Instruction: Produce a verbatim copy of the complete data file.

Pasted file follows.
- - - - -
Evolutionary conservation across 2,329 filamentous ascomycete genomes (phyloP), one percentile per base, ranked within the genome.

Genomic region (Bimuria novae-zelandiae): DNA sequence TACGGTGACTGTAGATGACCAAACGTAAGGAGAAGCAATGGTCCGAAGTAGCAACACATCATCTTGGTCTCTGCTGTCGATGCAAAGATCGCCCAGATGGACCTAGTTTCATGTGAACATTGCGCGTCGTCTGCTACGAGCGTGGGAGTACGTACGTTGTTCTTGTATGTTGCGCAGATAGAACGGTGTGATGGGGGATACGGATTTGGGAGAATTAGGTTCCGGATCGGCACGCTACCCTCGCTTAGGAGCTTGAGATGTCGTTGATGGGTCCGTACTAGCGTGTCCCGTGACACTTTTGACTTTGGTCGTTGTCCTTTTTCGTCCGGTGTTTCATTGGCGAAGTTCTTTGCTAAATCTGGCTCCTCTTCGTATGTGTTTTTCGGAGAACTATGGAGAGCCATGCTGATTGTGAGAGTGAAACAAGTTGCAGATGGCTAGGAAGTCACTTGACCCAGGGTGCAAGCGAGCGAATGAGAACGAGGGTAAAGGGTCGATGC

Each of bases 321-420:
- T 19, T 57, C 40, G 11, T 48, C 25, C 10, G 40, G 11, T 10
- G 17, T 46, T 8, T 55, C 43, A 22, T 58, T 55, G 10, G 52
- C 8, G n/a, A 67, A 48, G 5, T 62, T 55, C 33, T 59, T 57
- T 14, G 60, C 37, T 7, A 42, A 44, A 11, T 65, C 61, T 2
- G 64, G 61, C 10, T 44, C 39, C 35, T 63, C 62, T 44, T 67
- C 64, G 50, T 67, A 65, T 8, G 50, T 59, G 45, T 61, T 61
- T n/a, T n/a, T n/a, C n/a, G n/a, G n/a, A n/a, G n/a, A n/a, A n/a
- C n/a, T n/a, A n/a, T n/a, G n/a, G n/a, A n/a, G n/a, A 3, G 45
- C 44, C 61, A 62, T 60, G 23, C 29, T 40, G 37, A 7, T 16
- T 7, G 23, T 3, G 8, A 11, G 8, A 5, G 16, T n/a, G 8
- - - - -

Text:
Evolutionary conservation across 2,329 filamentous ascomycete genomes (phyloP), one percentile per base, ranked within the genome.

Genomic region (Bimuria novae-zelandiae): DNA sequence TACGGTGACTGTAGATGACCAAACGTAAGGAGAAGCAATGGTCCGAAGTAGCAACACATCATCTTGGTCTCTGCTGTCGATGCAAAGATCGCCCAGATGGACCTAGTTTCATGTGAACATTGCGCGTCGTCTGCTACGAGCGTGGGAGTACGTACGTTGTTCTTGTATGTTGCGCAGATAGAACGGTGTGATGGGGGATACGGATTTGGGAGAATTAGGTTCCGGATCGGCACGCTACCCTCGCTTAGGAGCTTGAGATGTCGTTGATGGGTCCGTACTAGCGTGTCCCGTGACACTTTTGACTTTGGTCGTTGTCCTTTTTCGTCCGGTGTTTCATTGGCGAAGTTCTTTGCTAAATCTGGCTCCTCTTCGTATGTGTTTTTCGGAGAACTATGGAGAGCCATGCTGATTGTGAGAGTGAAACAAGTTGCAGATGGCTAGGAAGTCACTTGACCCAGGGTGCAAGCGAGCGAATGAGAACGAGGGTAAAGGGTCGATGC

Each of bases 321-420:
- T 19, T 57, C 40, G 11, T 48, C 25, C 10, G 40, G 11, T 10
- G 17, T 46, T 8, T 55, C 43, A 22, T 58, T 55, G 10, G 52
- C 8, G n/a, A 67, A 48, G 5, T 62, T 55, C 33, T 59, T 57
- T 14, G 60, C 37, T 7, A 42, A 44, A 11, T 65, C 61, T 2
- G 64, G 61, C 10, T 44, C 39, C 35, T 63, C 62, T 44, T 67
- C 64, G 50, T 67, A 65, T 8, G 50, T 59, G 45, T 61, T 61
- T n/a, T n/a, T n/a, C n/a, G n/a, G n/a, A n/a, G n/a, A n/a, A n/a
- C n/a, T n/a, A n/a, T n/a, G n/a, G n/a, A n/a, G n/a, A 3, G 45
- C 44, C 61, A 62, T 60, G 23, C 29, T 40, G 37, A 7, T 16
- T 7, G 23, T 3, G 8, A 11, G 8, A 5, G 16, T n/a, G 8